Another significant threat is browse pressure from cattle. Designing an exclosure for cattle and deer is easier with stocker cattle than with mature cows and especially bulls.
One pecan grower went to the extreme of electrifying each of his exclosures by building an electric fence over their tops to connect them. A common exclosure can be constructed from 5-foot-wide concrete reinforcement wire cut into 12-foot lengths and tied into hoops. The hoops are then suspended 1 to 2 feet on two steel posts, depending on the tree size. If the hoops are electrified, they can be smaller but must be suspended on fiberglass rods or some other nonconducting material.
When planting in place during February, you can plant a large bare-root seedling. Expect a death loss of at least 10 percent. Another option is to plant container-grown seedlings in late August or early September. Seedling trees cost about half as much as grafted trees, which reduces the amount of cash at risk. If a seedling dies, it won't cost as much to replace. The small container-grown trees should have a greater chance of success, although it may take longer for them to begin producing.
Using a large spade to move 2- to 3-inch-diameter pecan trees is expensive (figure 2). A 96-inch spade on a sizable job typically costs $125 per hour, or about $50 per tree. If you add the purchase cost of the tree and its care for four to five years, it becomes an investment of roughly $100 per tree. No exclosures are required if you use this method, but the trees will need a mulch layer, weed control, and supplemental water during stress periods. Transplanting is expensive, and trees need more care the first few years than they would if you used other techniques.
You may not have the perfect site for planting pecan trees or may want to plant an intensively managed orchard. When water relationships are questionable or intensive management of large varieties is a goal, irrigation must be a part of the plan. Consider irrigation not only for establishing trees, but also for overcoming moisture limitations you will encounter during the production phase. Plan to use about 7 gallons per minute per acre for a productive pecan orchard.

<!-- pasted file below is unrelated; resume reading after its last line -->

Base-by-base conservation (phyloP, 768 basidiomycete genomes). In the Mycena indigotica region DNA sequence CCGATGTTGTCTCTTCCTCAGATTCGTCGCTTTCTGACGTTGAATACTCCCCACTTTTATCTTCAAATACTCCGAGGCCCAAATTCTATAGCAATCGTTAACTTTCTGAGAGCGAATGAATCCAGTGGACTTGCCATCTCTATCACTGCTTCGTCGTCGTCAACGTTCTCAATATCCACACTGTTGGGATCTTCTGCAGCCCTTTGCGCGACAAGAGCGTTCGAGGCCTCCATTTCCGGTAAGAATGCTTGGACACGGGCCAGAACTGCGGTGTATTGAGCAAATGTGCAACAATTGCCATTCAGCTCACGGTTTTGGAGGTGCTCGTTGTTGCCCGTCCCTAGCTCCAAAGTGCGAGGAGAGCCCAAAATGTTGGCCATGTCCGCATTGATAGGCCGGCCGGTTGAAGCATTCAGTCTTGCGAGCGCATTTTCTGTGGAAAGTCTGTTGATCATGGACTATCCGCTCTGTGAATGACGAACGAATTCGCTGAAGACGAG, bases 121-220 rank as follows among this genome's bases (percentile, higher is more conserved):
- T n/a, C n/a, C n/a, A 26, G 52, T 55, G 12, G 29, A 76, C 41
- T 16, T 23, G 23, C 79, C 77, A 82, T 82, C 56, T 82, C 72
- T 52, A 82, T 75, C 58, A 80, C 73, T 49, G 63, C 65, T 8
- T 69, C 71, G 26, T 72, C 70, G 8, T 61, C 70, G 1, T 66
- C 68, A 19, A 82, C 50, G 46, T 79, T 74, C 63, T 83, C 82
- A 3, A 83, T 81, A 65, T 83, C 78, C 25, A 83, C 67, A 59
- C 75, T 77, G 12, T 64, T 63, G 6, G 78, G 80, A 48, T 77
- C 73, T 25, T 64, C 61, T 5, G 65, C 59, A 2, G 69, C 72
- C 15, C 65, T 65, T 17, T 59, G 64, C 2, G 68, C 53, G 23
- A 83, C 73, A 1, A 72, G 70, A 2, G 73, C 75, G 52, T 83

Before moving into intensive pecan management, be sure to understand the problems that are involved and have a plan to overcome them. Follow these steps:
- Explore the site, determine its characteristics, and decide what it will take for pecan trees to produce consistently.
- Secure healthy trees whose roots have not been subjected to drying.
- Water the trees in when planting.
- Install weed control.
- Build livestock and deer exclosures on in-place planted trees.
- Give trees supplemental water to improve their chances for survival.
- Prepare to graft the tree to the desired variety when the tree is well established.
If you have no plans to protect the trees from grasshoppers, cattle, or weeds, planting may not be a good idea. If you plan to start new trees, I encourage you to contact one of the horticulturists at the Ag Division.